Fubini's theorem on differentiation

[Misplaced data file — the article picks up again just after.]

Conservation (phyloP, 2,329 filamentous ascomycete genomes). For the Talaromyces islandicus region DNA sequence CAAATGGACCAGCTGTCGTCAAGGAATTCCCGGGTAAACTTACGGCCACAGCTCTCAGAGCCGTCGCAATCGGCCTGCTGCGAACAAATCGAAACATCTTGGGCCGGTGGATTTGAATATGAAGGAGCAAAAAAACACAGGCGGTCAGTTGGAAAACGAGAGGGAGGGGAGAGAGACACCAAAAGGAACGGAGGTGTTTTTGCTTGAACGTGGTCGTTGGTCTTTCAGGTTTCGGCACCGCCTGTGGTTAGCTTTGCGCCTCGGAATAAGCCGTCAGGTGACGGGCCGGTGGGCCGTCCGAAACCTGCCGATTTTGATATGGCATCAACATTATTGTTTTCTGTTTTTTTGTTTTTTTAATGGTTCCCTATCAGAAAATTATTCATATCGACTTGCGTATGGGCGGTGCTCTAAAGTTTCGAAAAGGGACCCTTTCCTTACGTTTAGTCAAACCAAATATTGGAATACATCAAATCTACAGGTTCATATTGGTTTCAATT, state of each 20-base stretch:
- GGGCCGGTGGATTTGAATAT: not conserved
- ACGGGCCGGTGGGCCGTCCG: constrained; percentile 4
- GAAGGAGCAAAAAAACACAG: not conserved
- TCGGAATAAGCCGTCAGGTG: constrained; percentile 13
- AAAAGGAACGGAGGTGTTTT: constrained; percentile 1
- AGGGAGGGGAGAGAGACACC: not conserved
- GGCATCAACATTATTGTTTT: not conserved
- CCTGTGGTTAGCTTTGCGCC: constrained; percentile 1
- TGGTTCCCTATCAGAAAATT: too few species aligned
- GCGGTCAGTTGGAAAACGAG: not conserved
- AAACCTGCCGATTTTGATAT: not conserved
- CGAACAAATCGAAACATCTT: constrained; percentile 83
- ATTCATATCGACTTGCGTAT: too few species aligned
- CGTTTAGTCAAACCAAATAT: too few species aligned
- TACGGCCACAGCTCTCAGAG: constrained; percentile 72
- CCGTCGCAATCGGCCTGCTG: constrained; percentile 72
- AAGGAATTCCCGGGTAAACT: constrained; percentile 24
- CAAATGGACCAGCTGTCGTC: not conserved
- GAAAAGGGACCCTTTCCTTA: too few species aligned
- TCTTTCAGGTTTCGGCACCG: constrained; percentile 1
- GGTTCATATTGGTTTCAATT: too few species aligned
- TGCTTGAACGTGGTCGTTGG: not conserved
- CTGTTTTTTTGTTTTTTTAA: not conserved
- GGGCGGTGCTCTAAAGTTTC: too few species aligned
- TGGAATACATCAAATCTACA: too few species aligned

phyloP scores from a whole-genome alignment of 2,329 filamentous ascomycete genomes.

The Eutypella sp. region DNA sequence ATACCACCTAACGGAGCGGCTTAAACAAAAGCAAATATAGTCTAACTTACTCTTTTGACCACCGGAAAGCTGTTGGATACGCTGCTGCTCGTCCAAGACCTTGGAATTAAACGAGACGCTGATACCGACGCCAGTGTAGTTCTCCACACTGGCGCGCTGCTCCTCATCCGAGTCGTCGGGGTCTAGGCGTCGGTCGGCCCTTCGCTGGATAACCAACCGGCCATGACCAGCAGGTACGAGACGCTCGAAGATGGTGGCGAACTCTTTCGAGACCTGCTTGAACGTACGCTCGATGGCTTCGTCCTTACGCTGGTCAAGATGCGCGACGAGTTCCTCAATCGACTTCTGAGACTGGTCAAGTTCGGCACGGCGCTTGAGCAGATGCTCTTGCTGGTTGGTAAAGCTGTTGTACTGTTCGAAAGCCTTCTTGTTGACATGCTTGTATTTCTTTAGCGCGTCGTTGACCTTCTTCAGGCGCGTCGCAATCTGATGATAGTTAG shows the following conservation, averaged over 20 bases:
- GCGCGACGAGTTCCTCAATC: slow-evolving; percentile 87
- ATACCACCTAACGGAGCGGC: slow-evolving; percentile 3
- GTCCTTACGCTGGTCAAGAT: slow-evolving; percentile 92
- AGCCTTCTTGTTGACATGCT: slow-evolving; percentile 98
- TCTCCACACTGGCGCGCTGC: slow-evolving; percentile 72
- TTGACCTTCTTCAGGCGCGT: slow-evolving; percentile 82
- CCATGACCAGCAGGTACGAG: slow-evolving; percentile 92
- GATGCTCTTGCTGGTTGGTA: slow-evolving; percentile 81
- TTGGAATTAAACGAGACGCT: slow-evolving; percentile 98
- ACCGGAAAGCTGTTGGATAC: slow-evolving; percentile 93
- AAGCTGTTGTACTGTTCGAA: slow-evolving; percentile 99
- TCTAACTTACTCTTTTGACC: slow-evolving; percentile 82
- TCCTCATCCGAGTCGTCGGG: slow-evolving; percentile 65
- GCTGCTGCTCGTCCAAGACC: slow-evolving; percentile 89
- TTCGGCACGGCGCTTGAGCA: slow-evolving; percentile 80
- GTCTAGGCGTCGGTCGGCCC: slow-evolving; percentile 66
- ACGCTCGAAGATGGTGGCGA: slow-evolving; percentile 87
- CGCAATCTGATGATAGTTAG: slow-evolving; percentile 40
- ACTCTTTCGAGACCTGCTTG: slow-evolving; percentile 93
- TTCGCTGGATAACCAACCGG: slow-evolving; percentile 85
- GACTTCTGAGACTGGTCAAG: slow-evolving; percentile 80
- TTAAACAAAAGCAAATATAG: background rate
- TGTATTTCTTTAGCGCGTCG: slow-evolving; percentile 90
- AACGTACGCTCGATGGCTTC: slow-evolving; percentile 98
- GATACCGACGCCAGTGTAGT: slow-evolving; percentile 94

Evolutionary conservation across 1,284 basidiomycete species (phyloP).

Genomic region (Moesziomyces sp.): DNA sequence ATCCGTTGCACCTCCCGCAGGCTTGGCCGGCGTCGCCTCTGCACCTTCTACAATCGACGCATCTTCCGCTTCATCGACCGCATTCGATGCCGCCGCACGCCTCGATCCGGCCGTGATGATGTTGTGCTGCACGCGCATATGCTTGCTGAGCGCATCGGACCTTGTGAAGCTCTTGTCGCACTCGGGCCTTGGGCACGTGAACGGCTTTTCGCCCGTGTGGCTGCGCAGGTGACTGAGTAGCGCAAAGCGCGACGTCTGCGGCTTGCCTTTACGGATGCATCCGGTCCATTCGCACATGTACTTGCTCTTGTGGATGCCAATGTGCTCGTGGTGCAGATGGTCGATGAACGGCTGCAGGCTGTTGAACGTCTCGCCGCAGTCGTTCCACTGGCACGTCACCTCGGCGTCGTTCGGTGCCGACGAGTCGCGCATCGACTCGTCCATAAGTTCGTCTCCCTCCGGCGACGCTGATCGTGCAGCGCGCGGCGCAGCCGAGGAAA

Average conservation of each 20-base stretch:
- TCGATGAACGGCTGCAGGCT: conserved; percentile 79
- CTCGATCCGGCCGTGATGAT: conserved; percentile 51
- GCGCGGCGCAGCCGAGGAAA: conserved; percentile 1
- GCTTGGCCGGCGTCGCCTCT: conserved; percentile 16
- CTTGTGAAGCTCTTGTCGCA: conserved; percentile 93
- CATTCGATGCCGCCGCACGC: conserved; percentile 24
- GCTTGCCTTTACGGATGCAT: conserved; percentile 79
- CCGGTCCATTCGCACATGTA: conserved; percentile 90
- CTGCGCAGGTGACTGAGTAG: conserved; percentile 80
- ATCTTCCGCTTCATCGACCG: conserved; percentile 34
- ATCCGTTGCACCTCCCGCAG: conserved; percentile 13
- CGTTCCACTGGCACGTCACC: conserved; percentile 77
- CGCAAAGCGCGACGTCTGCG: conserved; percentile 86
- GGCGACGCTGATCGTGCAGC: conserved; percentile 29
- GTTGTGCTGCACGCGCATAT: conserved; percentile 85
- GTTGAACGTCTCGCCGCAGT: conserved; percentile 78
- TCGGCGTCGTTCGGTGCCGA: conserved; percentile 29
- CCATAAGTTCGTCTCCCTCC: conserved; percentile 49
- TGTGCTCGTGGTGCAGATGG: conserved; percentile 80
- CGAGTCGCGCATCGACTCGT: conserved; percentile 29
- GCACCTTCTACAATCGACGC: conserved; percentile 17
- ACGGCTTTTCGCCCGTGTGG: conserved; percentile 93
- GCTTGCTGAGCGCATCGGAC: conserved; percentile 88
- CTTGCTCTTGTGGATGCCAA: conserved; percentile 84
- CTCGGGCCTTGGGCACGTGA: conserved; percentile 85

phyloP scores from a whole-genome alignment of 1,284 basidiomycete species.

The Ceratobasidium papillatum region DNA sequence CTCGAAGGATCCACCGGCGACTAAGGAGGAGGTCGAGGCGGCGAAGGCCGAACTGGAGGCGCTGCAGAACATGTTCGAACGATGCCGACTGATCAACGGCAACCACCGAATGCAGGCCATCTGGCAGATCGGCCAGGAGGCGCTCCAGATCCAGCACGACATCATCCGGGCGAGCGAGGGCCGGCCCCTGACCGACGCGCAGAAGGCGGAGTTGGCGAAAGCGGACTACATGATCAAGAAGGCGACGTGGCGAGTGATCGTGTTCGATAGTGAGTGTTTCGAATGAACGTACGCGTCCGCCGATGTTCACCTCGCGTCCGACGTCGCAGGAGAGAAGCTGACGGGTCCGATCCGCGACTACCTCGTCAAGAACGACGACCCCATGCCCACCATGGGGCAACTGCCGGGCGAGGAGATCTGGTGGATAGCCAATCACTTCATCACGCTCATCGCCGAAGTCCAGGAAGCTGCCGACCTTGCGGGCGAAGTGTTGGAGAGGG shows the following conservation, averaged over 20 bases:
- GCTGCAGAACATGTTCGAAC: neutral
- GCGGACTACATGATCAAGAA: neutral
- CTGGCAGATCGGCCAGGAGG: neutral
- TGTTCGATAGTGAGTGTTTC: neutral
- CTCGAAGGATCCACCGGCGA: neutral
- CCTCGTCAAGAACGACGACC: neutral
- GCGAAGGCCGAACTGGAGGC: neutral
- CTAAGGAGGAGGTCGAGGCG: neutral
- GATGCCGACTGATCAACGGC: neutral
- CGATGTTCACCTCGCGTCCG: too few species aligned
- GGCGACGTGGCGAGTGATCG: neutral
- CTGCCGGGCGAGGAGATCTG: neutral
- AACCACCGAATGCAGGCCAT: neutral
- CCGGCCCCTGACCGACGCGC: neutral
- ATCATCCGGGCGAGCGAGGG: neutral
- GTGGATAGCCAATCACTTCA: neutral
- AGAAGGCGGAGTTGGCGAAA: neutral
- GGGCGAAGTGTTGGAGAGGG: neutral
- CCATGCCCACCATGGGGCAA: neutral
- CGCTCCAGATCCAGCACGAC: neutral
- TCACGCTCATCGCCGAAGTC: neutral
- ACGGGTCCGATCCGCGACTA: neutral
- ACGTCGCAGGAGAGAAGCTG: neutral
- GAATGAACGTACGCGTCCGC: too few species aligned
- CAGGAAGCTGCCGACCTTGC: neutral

Fubini's theorem on differentiation In mathematics, Fubini's theorem on differentiation, named after Guido Fubini, is a result in real analysis concerning the differentiation of series of monotonic functions. It can be proven by using Fatou's lemma and the properties of null sets.[1] Statement Assume {displaystyle Isubseteq mathbb {R} } is an interval and that for every natural number k, {displaystyle f_{k}:Ito mathbb {R} } is an increasing function. If, {displaystyle s(x):=sum _{k=1}^{infty }f_{k}(x)} exists for all {displaystyle xin I,} then, {displaystyle s'(x)=sum _{k=1}^{infty }f_{k}'(x)} almost everywhere in I.[1] In general, if we don't suppose fk is increasing for every k, in order to get the same conclusion, we need a stricter condition like uniform convergence of {displaystyle sum _{k=1}^{n}f_{k}'(x)} on I for every n.[2] References ^ Jump up to: a b Jones, Frank (2001), Lebesgue Integration on Euclidean Space, Jones and Bartlett publishers, pp. 527–529. ^ Rudin, Walter (1976), Principles of Mathematical Analysis, McGraw-Hill, p. 152. Categories: Theorems in real analysisTheorems in measure theory

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